Contributor: Patrick Clarke, VanDusen Volunteer Guide
Download a printable PDF Version here: April Self-Guided Tour 2022
A walk through VanDusen anytime of year has us focusing on what is right before us, the rhododendrons in May and June, the Black and Gold Garden and Perennial Garden during summer or the green expanse of the Great Lawn year round. On this walk however we are going to look up, way up, and consider the giants of VanDusen, the magnificent conifers that give the garden so much of its texture and character.
VanDusen has been a fortunate beneficiary of its history. Many of the largest trees, especially the Douglas-fir and western redcedar, were planted during the development of the Shaughnessy golf course which preceded the garden. These trees were planted around 1910. Before the golf course it was a virgin west coast temperate rain forest with enormous coniferous trees over 700 years old. European settlement in the 19th and early 20th century entirely cleared off that forest. So the big conifers now in VanDusen are about 130 years old and are among the largest trees to be found in the city to this day. It was, and remains, on the traditional and unceded territory of the xʷməθkʷəy̓əm (Musqueam), sḵwx̱wú7mesh (Squamish) and səlilwətaɬ (Tsleil-Waututh) Nations.
We begin our walk on the Plaza outside the Visitor Centre. Facing the fountain in Livingstone Lake go left and cross the wooden bridge. Keeping to the left, pass the jade drinking fountain and carry on using the paved path on the far left. About 25 meters along you will see on the left 1 – grand fir (Abies grandis). In BC, grand fir is found on the south coast, usually growing with Douglas-fir in areas that are somewhat drier or in rain shadow. They can grow to great height, up to 80 meters. Grand fir are noted for the strong scent their needles produce when crushed. They have been used by west coast first nations as a kind of air freshener or a personal deodorant. It has thin bark and is susceptible to fire. Extensive fire suppression has increased its spread in recent years.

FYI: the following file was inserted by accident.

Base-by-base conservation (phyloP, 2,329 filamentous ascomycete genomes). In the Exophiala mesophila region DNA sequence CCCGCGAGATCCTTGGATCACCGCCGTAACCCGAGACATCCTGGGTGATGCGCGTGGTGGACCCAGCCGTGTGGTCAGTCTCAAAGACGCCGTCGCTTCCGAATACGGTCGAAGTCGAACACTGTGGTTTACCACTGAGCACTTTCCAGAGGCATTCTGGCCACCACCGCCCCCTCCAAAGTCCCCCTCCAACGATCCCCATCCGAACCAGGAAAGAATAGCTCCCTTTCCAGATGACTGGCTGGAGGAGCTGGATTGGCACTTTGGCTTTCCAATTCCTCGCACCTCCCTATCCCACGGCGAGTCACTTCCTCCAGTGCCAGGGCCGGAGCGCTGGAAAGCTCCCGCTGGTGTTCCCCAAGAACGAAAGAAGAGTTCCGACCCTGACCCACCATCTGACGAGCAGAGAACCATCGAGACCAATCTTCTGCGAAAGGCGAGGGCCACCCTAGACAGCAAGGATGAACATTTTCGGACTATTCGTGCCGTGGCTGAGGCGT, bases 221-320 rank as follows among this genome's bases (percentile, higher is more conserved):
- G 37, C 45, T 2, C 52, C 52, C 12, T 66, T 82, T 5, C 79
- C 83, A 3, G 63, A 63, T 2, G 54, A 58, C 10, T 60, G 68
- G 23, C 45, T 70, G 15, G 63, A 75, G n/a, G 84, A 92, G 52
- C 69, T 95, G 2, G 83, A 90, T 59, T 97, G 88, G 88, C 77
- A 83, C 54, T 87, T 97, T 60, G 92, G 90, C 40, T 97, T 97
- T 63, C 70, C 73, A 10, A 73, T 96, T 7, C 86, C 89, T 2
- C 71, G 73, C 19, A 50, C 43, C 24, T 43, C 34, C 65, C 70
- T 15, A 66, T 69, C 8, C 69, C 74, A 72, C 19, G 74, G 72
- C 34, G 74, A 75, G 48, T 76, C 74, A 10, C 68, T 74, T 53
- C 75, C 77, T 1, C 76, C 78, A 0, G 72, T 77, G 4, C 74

Trace your steps back to the Visitor Centre Plaza and cross in front of it going down the few steps off the Plaza to the right of Livingstone Lake. Follow the directional arrows for “self-guided tour” and proceed down the path to the floating bridge. Cross the bridge and stay on the path until you come to 2 – coast redwood (Sequoia sempervirens). Coast redwoods are the tallest known trees, growing over 100 meters tall. These specimens were planted in the early 1970s. Coast redwood can live for 1500 years, so given the relative youth of these trees they have many years ahead of them and will truly become giants. At present in spite of their young age they are among VanDusen’s largest trees. In their native habitat in northern California they have been completely logged out and now can only be found in parks.
Continue along the path through the bamboo thicket, come out to the paved path and directly in front of you is a grove of 3 – giant redwoods (Sequoiadendron giganteum). Most remarkable about this stand is that it was planted in 1975 and has grown to this size in just over 45 years. In terms of volume these are the largest trees in the world at maturity and can live for 3500 years. Anyone thinking of planting a giant redwood as a garden tree should take a second look at these specimens. Sadly, in its natural habitat this species is becoming seriously endangered, mainly due to climate change and the ever increasing risk of fire in its native California habitat. In 2020 one forest fire, the Castle fire, destroyed almost 14% of the remaining natural growth of the tree.